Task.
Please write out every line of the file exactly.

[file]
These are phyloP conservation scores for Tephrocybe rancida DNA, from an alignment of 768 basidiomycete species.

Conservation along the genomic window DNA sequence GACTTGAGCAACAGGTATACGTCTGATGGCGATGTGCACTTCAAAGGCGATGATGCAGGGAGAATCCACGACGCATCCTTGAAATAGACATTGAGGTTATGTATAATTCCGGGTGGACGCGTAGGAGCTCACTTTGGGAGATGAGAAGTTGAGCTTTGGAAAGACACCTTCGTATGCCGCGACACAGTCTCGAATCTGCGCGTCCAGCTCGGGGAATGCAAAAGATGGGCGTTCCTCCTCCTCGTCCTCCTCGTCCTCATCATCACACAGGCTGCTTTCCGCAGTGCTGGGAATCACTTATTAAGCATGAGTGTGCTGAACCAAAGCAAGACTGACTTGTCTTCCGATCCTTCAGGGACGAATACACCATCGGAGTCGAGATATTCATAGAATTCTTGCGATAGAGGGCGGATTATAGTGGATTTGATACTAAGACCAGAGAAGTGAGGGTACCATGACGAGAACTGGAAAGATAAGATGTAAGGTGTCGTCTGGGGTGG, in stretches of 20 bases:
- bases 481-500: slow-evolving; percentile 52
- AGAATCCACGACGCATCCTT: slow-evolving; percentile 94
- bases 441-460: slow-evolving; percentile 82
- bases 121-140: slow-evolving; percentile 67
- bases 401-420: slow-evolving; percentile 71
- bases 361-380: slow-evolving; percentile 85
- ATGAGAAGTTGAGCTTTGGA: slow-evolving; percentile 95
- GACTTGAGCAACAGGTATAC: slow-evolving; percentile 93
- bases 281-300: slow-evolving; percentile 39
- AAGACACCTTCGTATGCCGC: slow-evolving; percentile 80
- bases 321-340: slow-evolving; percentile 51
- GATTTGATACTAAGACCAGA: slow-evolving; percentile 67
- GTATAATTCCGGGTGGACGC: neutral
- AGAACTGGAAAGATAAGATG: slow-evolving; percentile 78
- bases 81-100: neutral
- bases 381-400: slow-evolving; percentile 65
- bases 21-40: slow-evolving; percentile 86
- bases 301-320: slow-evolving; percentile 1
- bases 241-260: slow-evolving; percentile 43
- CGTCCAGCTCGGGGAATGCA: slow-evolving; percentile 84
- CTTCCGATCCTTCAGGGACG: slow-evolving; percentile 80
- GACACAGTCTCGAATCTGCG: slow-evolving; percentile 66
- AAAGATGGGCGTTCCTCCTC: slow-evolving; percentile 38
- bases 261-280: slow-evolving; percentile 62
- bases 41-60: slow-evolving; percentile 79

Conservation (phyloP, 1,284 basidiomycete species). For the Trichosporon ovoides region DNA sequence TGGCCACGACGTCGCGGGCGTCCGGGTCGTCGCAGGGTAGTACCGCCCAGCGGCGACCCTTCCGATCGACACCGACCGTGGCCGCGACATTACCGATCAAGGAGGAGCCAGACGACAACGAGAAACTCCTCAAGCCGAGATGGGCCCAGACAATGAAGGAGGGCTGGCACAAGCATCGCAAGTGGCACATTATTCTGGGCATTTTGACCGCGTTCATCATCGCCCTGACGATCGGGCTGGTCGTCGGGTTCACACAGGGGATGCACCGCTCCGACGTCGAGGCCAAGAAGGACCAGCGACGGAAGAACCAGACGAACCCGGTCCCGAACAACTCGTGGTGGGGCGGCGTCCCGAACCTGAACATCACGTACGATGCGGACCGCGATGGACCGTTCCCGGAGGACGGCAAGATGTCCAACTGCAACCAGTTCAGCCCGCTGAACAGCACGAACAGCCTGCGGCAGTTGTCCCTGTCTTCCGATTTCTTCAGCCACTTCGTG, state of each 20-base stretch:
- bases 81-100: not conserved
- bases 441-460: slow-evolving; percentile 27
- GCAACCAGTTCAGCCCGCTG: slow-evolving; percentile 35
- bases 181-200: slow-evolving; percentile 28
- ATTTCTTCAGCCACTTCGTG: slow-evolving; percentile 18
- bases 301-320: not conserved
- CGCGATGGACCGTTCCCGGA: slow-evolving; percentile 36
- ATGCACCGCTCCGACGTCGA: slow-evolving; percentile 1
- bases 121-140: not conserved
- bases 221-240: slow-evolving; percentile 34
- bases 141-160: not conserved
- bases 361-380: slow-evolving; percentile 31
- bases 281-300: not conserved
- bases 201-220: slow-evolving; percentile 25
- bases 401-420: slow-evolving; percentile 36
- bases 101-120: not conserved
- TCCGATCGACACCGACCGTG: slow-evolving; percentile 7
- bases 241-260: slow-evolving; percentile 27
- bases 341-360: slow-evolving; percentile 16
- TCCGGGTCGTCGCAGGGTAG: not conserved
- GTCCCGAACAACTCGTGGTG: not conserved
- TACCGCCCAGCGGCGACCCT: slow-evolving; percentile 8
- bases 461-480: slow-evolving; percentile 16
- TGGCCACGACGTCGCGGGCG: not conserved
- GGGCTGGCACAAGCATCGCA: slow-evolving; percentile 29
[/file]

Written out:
These are phyloP conservation scores for Tephrocybe rancida DNA, from an alignment of 768 basidiomycete species.

Conservation along the genomic window DNA sequence GACTTGAGCAACAGGTATACGTCTGATGGCGATGTGCACTTCAAAGGCGATGATGCAGGGAGAATCCACGACGCATCCTTGAAATAGACATTGAGGTTATGTATAATTCCGGGTGGACGCGTAGGAGCTCACTTTGGGAGATGAGAAGTTGAGCTTTGGAAAGACACCTTCGTATGCCGCGACACAGTCTCGAATCTGCGCGTCCAGCTCGGGGAATGCAAAAGATGGGCGTTCCTCCTCCTCGTCCTCCTCGTCCTCATCATCACACAGGCTGCTTTCCGCAGTGCTGGGAATCACTTATTAAGCATGAGTGTGCTGAACCAAAGCAAGACTGACTTGTCTTCCGATCCTTCAGGGACGAATACACCATCGGAGTCGAGATATTCATAGAATTCTTGCGATAGAGGGCGGATTATAGTGGATTTGATACTAAGACCAGAGAAGTGAGGGTACCATGACGAGAACTGGAAAGATAAGATGTAAGGTGTCGTCTGGGGTGG, in stretches of 20 bases:
- bases 481-500: slow-evolving; percentile 52
- AGAATCCACGACGCATCCTT: slow-evolving; percentile 94
- bases 441-460: slow-evolving; percentile 82
- bases 121-140: slow-evolving; percentile 67
- bases 401-420: slow-evolving; percentile 71
- bases 361-380: slow-evolving; percentile 85
- ATGAGAAGTTGAGCTTTGGA: slow-evolving; percentile 95
- GACTTGAGCAACAGGTATAC: slow-evolving; percentile 93
- bases 281-300: slow-evolving; percentile 39
- AAGACACCTTCGTATGCCGC: slow-evolving; percentile 80
- bases 321-340: slow-evolving; percentile 51
- GATTTGATACTAAGACCAGA: slow-evolving; percentile 67
- GTATAATTCCGGGTGGACGC: neutral
- AGAACTGGAAAGATAAGATG: slow-evolving; percentile 78
- bases 81-100: neutral
- bases 381-400: slow-evolving; percentile 65
- bases 21-40: slow-evolving; percentile 86
- bases 301-320: slow-evolving; percentile 1
- bases 241-260: slow-evolving; percentile 43
- CGTCCAGCTCGGGGAATGCA: slow-evolving; percentile 84
- CTTCCGATCCTTCAGGGACG: slow-evolving; percentile 80
- GACACAGTCTCGAATCTGCG: slow-evolving; percentile 66
- AAAGATGGGCGTTCCTCCTC: slow-evolving; percentile 38
- bases 261-280: slow-evolving; percentile 62
- bases 41-60: slow-evolving; percentile 79

Conservation (phyloP, 1,284 basidiomycete species). For the Trichosporon ovoides region DNA sequence TGGCCACGACGTCGCGGGCGTCCGGGTCGTCGCAGGGTAGTACCGCCCAGCGGCGACCCTTCCGATCGACACCGACCGTGGCCGCGACATTACCGATCAAGGAGGAGCCAGACGACAACGAGAAACTCCTCAAGCCGAGATGGGCCCAGACAATGAAGGAGGGCTGGCACAAGCATCGCAAGTGGCACATTATTCTGGGCATTTTGACCGCGTTCATCATCGCCCTGACGATCGGGCTGGTCGTCGGGTTCACACAGGGGATGCACCGCTCCGACGTCGAGGCCAAGAAGGACCAGCGACGGAAGAACCAGACGAACCCGGTCCCGAACAACTCGTGGTGGGGCGGCGTCCCGAACCTGAACATCACGTACGATGCGGACCGCGATGGACCGTTCCCGGAGGACGGCAAGATGTCCAACTGCAACCAGTTCAGCCCGCTGAACAGCACGAACAGCCTGCGGCAGTTGTCCCTGTCTTCCGATTTCTTCAGCCACTTCGTG, state of each 20-base stretch:
- bases 81-100: not conserved
- bases 441-460: slow-evolving; percentile 27
- GCAACCAGTTCAGCCCGCTG: slow-evolving; percentile 35
- bases 181-200: slow-evolving; percentile 28
- ATTTCTTCAGCCACTTCGTG: slow-evolving; percentile 18
- bases 301-320: not conserved
- CGCGATGGACCGTTCCCGGA: slow-evolving; percentile 36
- ATGCACCGCTCCGACGTCGA: slow-evolving; percentile 1
- bases 121-140: not conserved
- bases 221-240: slow-evolving; percentile 34
- bases 141-160: not conserved
- bases 361-380: slow-evolving; percentile 31
- bases 281-300: not conserved
- bases 201-220: slow-evolving; percentile 25
- bases 401-420: slow-evolving; percentile 36
- bases 101-120: not conserved
- TCCGATCGACACCGACCGTG: slow-evolving; percentile 7
- bases 241-260: slow-evolving; percentile 27
- bases 341-360: slow-evolving; percentile 16
- TCCGGGTCGTCGCAGGGTAG: not conserved
- GTCCCGAACAACTCGTGGTG: not conserved
- TACCGCCCAGCGGCGACCCT: slow-evolving; percentile 8
- bases 461-480: slow-evolving; percentile 16
- TGGCCACGACGTCGCGGGCG: not conserved
- GGGCTGGCACAAGCATCGCA: slow-evolving; percentile 29